out of ****
Streets is a film about wasted potential. It is difficult
to watch, but like many difficult films (particularly when they
are directed by Martin Scorsese), it should be watched regardless.
It is a film that is the epitome of the Nature vs. Nurture debate,
in which promising, potentially good kids are trapped in roles
that their society has given them. The film is difficult to watch
because we as viewers realize the potential of these characters
to excel and do well, but they are so trapped in their own world
that they cannot see beyond it. As they continue to soak in corruption,
selfishness, and, finally, violence and murder, we realize that
they have been defeated by their system not because they are bad,
but because they never consider that there is life beyond New
York City’s Little Italy and its organized crime.
film follows Charlie (Harvey Keitel) and his life in Little Italy
and their “mean streets.” Charlie is something of
a drifter and “collector”—a grown man, he still
lives with his mother and has no discernable job except collecting
money that is owned to other businessmen in his circle. By day,
he romances next-door neighbor Teresa (Amy Robinson) and dreams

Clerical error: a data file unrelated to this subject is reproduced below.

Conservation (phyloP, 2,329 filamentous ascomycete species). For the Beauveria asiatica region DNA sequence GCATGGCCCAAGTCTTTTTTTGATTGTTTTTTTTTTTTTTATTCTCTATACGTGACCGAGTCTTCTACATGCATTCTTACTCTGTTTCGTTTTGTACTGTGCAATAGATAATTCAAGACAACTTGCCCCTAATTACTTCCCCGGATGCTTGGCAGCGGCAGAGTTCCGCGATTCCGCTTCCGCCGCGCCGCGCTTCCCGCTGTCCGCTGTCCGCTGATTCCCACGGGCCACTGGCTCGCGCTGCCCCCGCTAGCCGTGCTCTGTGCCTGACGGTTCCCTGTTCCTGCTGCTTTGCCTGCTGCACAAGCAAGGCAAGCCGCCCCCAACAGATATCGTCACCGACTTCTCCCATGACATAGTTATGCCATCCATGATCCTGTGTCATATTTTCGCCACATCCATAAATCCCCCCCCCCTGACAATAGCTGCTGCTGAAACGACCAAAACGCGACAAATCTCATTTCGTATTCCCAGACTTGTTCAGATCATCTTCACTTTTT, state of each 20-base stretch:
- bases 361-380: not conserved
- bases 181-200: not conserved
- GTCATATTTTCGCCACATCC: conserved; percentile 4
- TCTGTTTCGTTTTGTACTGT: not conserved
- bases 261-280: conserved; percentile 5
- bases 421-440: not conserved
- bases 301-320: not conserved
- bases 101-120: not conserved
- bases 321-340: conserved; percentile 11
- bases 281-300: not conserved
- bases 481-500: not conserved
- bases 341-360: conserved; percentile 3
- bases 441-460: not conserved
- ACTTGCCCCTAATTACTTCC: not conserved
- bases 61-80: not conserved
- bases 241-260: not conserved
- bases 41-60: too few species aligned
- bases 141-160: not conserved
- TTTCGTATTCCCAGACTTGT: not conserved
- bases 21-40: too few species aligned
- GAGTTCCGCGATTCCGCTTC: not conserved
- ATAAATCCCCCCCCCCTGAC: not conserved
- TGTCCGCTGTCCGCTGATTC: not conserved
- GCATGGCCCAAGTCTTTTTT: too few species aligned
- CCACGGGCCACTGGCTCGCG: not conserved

of starting his own restaurant under his uncle’s (Cesare
Danova) guidance and approval. By night, he collects money, fantasizes
about a dancer at his favorite bar, and hangs out with Johnny
Boy (Robert De Niro), Teresa’s troubled cousin who owes
small-time gangster Michael (Richard Romanus) money that Johnny
Boy refuses to pay back.
five characters make up the world of Mean Streets, and
they are all kind-hearted people with the potential to be good,
honest citizens and businessmen. But because they are living in
Little Italy and have grown up in the mob, they are simply living
their lives as they have been counseled to do so. As we watch
Charlie participating in organized crime, we cannot help but think
that the man has a higher calling. He is completely faithful to
Johnny Boy, despite the man’s habitual lying and total incompetence.
Charlie has clear religious convictions, and he isn’t a
bad businessman. We wonder as viewers why he would want to get
involved with the mafia, until we realize that it is all that
he’s ever known, and that he doesn’t know any better.
the way that Teresa has an epileptic fit outside of her apartment,
but Charlie leaves her in the hall because he knows that unless
he gets Johnny Boy’s money to Michael soon, the gangster
will probably kill his friend. Charlie is a man completely faithful
to fulfilling promises and taking care of his own, to the point
that he leaves Teresa to suffer with her disease alone. He has
the ability to do perform actions noble and good, but he is trapped
in the mafia rules that surround him. He’s clearly a good
kid; he just can’t think outside of the world of Little
Italy. Charlie is not alone in his unrealized potential: Johnny
Boy is a good kid who’s just in over his head, and Michael
makes for a surprisingly affable gangster who even apologizes
when he realizes that he’s come across as too threatening.
the film’s events unfold, often tragically, we remain keenly
aware of the course that director Martin Scorsese is taking us.